Different from previous instalments, a new over-the-shoulder camera has been added into The Walking Dead: The Final Season, allowing players more range of motion to look around whenever you’re free to roam. I did, however, have a hard time adjusting to the sensitivity of the camera, making for a lot of fumbly moments early on.

There are also other new things added to the game that don’t necessarily improve it, but are interesting nonetheless. For example, when you pick up important items a prompt will come up and say something like “I can use these for decorating,” giving the player an idea of what each item is used for. Additionally, when Clem and AJ move into their room at the school you’re able to decorate however you like with items you pick up along the way, making it feel more like home. A strange choice, but simple and thoughtful nonetheless.

Lessons never learned

I love all of Telltale’s games (with the exception of Minecraft: Story Mode) but I’ve always had a particular soft spot for The Walking Dead. Still, I’m well aware of the series’ flaws, and a lot of the major conflicts that occur in the story are repeated. Your character finds a group of people, there’s a brief respite from the stress of the outside world where they feel safe, and then suddenly, unexpectedly (but actually expected) they find something weird about the group. Perhaps they’re cannibals, or perhaps they steal from others to get supplies for themselves. Much like the TV series, there’s always something which causes a big clash between the protagonists and these other character.

It’s the same thing almost every time, and Done Running is no exception. Small things are different every time of course, but it does beg the question whether or not Telltale is choosing this to be the final season because it has run out of original ideas. I still enjoyed the episode – and the improvements in the graphics and controls compared to previous seasons should not be overlooked, – but in a game where its entire success is based on its story being good, I was a little disappointed to find it already repeating the same tropes we’ve seen before.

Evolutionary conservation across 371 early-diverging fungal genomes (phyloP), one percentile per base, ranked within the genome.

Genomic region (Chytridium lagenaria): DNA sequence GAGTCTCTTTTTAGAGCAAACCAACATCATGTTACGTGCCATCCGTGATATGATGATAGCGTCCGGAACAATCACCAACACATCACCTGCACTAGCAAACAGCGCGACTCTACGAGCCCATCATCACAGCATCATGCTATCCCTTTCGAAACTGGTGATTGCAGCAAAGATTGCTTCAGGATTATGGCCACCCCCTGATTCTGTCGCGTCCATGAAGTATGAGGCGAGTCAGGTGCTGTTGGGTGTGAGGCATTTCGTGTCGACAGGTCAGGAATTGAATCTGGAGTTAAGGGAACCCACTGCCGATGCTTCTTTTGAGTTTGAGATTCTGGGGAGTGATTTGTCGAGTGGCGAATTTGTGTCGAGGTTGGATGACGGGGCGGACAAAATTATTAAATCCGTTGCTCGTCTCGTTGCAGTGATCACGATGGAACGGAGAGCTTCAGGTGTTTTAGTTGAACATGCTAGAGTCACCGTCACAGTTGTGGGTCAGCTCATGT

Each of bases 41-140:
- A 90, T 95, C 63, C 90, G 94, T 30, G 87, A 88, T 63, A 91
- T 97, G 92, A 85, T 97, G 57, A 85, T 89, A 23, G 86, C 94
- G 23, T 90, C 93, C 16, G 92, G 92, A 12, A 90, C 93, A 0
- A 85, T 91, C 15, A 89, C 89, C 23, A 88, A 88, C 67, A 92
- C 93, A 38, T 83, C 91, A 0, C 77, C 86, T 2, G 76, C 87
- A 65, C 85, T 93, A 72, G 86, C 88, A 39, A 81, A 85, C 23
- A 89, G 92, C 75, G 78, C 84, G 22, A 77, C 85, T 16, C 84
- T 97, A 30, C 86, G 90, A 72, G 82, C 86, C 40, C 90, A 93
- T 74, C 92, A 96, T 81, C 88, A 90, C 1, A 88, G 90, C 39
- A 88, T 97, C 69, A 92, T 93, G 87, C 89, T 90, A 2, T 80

Still, The Walking Dead: The Final Season – Episode One: Done Running is good. Clichéd or not, Telltale always knows how to tell a great story. The graphics have improved two-fold and the controls are better than ever, but I had really hoped to see something new in the narrative, especially seeing as it’s the last time we’ll be playing these characters. I’m looking forward to the rest of the season, but I do have my fingers crossed that the narrative gets a much-needed shake-up in the next episode.

The Walking Dead: The Final Season is available on PC, PS4, Xbox One and Switch. We reviewed the PC version.
Becca knew that she would be addicted to video games for the rest of her life when she saw the first pixelated zombie shambling across her TV screen while playing Resident Evil 3. She particularly enjoys being scared, laughing until she cries, or just plain crying while experiencing games. When she isn't playing games she loves spoiling her cat Usagi and eating any kind of sushi she can find.